Kidney Failure From Diabetes Decreasing Across US Interview with:
Nilka Ríos Burrows, MPH, MT (ASCP)
Lead, Chronic Kidney Disease Initiative
CDC Division of Diabetes Translation. What is the background for this study? What are the main findings?

Response: Kidney failure treated with dialysis or a kidney transplant is called end-stage renal disease (ESRD).  ESRD is a costly and disabling condition often resulting in premature death.

During 2000–2014, kidney failure from diabetes among U.S. adults with diabetes decreased by 33%, and it declined significantly in most states, the District of Columbia, and Puerto Rico. No state experienced an increase in kidney failure from diabetes. Continued awareness and interventions to reduce risk factors for kidney failure, improve diabetes care, and prevent type 2 diabetes might sustain these positive trends. What should clinicians and patients take away from your report?

Response: Most people with kidney disease are unaware of their condition. Diabetes and high blood pressure are major risk factors for kidney disease and kidney failure. Early detection and better management of kidney disease in people with diabetes can slow its progression to kidney failure and improve health outcomes. In adults with diabetes, effective interventions to improve blood sugar and blood pressure control might prevent or delay the onset of kidney disease. What recommendations do you have for future research as a result of this study?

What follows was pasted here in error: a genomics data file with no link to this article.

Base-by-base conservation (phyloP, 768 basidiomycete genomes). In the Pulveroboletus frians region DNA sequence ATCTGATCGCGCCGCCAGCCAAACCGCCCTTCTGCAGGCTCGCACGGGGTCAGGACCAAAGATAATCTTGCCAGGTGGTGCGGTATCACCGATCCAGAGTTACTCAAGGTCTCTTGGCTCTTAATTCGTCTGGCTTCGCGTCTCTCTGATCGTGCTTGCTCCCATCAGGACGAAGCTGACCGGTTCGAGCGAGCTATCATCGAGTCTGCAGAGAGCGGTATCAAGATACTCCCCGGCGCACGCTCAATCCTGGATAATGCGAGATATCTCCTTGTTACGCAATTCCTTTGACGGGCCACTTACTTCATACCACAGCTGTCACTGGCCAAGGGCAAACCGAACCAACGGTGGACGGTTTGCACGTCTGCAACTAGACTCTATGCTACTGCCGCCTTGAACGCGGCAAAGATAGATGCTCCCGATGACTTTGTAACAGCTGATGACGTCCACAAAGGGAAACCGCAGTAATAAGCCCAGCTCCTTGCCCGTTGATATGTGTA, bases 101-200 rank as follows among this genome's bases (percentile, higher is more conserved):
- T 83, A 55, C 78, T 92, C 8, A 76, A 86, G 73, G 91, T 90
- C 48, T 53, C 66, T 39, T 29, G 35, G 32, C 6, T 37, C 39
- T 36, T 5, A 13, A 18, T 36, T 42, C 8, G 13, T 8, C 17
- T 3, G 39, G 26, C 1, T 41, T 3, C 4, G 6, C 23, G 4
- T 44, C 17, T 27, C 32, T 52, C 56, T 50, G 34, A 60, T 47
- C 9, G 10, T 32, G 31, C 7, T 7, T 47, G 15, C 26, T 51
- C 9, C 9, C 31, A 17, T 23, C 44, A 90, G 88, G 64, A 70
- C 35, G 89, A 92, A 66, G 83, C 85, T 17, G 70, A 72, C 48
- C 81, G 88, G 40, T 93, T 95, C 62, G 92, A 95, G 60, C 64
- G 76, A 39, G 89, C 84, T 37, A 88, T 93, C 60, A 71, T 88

Response: Continued disease surveillance will help public health officials monitor trends and assess progress in reducing kidney failure from diabetes, its major risk factor, and assist in evaluating the effectiveness of ongoing and future prevention strategies. Thank you for your contribution to the community.


MMWR Morb Mortal Wkly Rep. 2017 Nov 3;66(43):1165-1170. doi: 10.15585/mmwr.mm6643a2.

Incidence of End-Stage Renal Disease Attributed to Diabetes Among Persons with Diagnosed Diabetes – United States and Puerto Rico, 2000-2014.

Burrows NR1, Hora I1, Geiss LS1, Gregg EW1, Albright A1.

Note: Content is Not intended as medical advice. Please consult your health care provider regarding your specific medical condition and questions. 

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Last Updated on November 8, 2017 by Marie Benz MD FAAD